Talk Box
For those who don't know what a talk box is, the definitely recording is Peter Frampton's "Show Me The Way" and a few other tracks on the Album "Frampton Comes Alive."  However, you can also hear them used on Pink Floyd's "Keep Talking" (pun almost certainly intended), particularly on the live versions with the extended coda.  Also, Slash (an underrated player, imo) does some interesting work with them live with "Slash's Blues Ball."

The idea is that the guitar produces the pitch, but you shape the tone using your mouth and, to a lesser extent, your throat.  This allows you to go beyond a mere wah-wah pedal to the point that you can form words ("We're having a good time!") or any number of other tonal effects.



The device itself is simple enough, but the set-up sounds complicated.  First, the device:
 
Building the Talkbox
  • Get a horn driver.  The wattage rating has to be pretty high (>100W) to keep it from distorting at the speaker level... which mine does, unfortunately.
  • Bring it to the plumbing department of your local hardware store and get the appropriate fittings to attach plastic tubing
  • The tubing should be flexible but as hard as possible.  If you get very rubbery material, the sound will be absorbed (the high frequencies in particular) before it reaches your mouth.
  • Get some test jumpers with alligator clips.  You can see one of the lugs on the side that I connect this model to.

Hey, that doesn't look like a box!
I know.  In a professional model, the horn driver is enclosed, but I never bothered with the extra trouble or expense.  Still, an enclosure would help insulate the raw sound coming from the driver so you wouldn't hear as much of it.  I would recommend this, although it definitely wouldn't matter in a live situation or when recording as the microphone would never pick up the sound of driver beyond what is directed through the tube.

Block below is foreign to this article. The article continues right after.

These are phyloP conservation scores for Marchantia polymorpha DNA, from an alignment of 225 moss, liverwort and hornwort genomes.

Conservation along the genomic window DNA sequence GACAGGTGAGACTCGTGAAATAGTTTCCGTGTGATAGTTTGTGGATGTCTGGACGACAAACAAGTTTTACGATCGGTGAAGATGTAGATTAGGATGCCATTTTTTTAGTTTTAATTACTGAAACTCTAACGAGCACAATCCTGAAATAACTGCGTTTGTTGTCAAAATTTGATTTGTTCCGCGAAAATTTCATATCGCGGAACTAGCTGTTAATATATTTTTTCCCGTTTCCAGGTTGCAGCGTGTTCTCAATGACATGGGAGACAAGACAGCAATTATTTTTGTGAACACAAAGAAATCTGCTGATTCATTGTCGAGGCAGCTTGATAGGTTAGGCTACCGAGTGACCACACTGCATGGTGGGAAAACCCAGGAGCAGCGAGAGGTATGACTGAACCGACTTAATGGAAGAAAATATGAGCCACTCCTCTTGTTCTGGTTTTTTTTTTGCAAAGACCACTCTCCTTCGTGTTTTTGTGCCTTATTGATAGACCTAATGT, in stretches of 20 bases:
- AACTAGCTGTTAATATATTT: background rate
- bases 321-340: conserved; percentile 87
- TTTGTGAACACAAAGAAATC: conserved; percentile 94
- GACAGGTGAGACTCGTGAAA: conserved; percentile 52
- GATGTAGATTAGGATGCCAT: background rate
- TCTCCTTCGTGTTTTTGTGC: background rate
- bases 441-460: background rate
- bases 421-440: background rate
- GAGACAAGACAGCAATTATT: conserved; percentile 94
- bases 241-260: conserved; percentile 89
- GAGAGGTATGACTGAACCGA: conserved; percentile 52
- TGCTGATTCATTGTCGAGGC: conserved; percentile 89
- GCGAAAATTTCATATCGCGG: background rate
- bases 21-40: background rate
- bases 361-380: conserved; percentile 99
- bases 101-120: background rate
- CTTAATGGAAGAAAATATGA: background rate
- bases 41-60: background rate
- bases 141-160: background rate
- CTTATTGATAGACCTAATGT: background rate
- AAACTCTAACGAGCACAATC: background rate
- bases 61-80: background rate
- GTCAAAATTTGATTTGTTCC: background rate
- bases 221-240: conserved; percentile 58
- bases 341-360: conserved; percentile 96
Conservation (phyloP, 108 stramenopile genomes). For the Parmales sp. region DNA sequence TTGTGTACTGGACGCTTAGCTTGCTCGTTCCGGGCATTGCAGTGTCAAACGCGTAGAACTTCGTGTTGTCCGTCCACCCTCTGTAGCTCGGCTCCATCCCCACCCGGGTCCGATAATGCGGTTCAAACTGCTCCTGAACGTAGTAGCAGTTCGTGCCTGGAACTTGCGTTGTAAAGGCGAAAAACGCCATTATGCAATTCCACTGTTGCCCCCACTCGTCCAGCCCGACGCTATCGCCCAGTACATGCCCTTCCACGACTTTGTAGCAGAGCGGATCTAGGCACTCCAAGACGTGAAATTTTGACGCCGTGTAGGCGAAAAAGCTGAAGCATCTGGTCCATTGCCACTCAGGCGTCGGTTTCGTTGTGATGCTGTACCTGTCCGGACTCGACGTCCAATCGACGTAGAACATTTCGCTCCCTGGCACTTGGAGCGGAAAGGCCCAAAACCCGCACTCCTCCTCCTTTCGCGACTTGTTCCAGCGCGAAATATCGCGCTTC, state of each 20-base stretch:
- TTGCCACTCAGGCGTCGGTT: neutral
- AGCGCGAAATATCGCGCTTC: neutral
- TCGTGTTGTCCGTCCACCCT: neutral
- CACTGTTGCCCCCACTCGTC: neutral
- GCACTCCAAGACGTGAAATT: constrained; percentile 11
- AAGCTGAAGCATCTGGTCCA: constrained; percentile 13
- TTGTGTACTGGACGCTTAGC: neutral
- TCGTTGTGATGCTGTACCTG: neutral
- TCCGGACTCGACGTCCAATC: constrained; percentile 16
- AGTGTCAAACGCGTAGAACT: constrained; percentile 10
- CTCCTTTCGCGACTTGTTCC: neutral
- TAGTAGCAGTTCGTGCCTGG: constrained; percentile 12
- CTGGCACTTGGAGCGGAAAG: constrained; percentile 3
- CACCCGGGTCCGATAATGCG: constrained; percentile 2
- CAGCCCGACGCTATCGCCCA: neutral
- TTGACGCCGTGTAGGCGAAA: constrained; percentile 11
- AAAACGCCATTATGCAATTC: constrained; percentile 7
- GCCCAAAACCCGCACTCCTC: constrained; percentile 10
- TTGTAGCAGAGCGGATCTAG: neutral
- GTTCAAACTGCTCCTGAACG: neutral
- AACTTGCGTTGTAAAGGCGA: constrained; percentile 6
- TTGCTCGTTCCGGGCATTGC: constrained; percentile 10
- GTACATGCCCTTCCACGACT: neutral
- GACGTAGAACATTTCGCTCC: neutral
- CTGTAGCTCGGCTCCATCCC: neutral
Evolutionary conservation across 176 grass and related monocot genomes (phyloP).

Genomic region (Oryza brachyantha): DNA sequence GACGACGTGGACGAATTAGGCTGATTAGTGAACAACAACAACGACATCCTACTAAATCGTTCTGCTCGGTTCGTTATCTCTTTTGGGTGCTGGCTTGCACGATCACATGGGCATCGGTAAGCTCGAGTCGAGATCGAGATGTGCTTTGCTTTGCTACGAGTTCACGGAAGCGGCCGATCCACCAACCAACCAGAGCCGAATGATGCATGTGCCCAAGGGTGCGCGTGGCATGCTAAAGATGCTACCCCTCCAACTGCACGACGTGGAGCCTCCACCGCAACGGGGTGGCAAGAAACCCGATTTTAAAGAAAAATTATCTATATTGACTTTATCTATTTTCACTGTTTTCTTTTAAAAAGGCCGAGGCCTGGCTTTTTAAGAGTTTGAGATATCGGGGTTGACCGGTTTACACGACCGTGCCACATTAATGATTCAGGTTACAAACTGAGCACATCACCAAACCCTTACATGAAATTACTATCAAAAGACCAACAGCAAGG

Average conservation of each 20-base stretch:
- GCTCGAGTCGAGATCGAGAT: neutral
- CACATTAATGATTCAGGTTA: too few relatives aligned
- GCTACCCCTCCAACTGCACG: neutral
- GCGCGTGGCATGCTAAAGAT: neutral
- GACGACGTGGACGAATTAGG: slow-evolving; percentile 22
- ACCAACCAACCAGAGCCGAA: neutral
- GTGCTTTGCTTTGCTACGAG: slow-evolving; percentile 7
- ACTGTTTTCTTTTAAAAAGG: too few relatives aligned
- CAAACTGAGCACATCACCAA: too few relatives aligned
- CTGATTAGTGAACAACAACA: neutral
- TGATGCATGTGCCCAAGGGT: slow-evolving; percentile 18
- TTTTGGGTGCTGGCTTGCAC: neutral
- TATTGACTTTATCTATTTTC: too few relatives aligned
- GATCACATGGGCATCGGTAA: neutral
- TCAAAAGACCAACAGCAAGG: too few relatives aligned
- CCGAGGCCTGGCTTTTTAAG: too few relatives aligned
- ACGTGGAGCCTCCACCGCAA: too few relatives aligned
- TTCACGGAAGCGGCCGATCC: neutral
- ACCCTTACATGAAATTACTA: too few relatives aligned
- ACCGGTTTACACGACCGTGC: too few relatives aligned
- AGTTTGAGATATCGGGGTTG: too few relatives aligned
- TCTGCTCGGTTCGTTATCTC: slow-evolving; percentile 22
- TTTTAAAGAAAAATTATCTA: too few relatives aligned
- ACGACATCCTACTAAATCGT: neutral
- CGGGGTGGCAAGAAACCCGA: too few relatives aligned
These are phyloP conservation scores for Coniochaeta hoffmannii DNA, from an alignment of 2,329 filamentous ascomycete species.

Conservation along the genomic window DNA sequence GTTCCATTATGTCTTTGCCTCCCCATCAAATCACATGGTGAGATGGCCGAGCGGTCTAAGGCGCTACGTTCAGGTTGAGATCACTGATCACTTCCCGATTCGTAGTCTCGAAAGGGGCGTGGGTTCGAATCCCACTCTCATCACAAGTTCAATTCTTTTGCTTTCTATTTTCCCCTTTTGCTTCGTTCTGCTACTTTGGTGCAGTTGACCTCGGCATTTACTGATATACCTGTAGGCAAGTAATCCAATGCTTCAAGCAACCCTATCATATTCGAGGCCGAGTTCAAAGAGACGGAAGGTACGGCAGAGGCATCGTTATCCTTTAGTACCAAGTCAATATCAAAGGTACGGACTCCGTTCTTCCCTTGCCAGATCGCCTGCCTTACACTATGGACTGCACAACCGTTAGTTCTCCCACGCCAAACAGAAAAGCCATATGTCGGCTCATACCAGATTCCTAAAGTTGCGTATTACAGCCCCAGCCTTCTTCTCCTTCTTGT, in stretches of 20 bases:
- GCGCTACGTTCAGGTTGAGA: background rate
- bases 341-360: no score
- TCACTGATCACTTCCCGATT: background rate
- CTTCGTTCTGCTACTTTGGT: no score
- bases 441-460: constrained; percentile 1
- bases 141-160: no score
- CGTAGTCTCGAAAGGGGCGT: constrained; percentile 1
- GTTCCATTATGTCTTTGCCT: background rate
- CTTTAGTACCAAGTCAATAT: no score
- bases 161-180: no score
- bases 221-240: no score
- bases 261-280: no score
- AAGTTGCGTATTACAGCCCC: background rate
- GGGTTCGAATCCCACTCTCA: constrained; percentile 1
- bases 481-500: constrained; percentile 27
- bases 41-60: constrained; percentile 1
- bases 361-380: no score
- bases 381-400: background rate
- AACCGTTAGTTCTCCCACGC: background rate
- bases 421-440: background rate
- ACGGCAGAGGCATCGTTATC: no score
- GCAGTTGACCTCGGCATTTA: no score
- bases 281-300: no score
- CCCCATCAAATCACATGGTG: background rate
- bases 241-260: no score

Setting it up

The flowchart is a little hard to follow, but here's the sequence:



Etc.
You really almost need a dedicated amp for the talkbox, although you should probably hold off on that investment until you find for yourself how much you're going to use this.  In the meantime, you will have to unplug your amp's speaker and connect the horn driver every time you use it.  (Presently, this is particularly bothersome for me since I have an Ultimate Chorus amp with two speakers to disconnect.)

Ideally, in a live situation you would have a switching device in the line to select a conventional amplifier when the talk box was not desired.  Also, like most other tones, the talkbox sound is great with a little effects processing.


Postscript
Don't know what to do with all that extra tubing you just bought for your project?  Check out my project for guitar stand protection.


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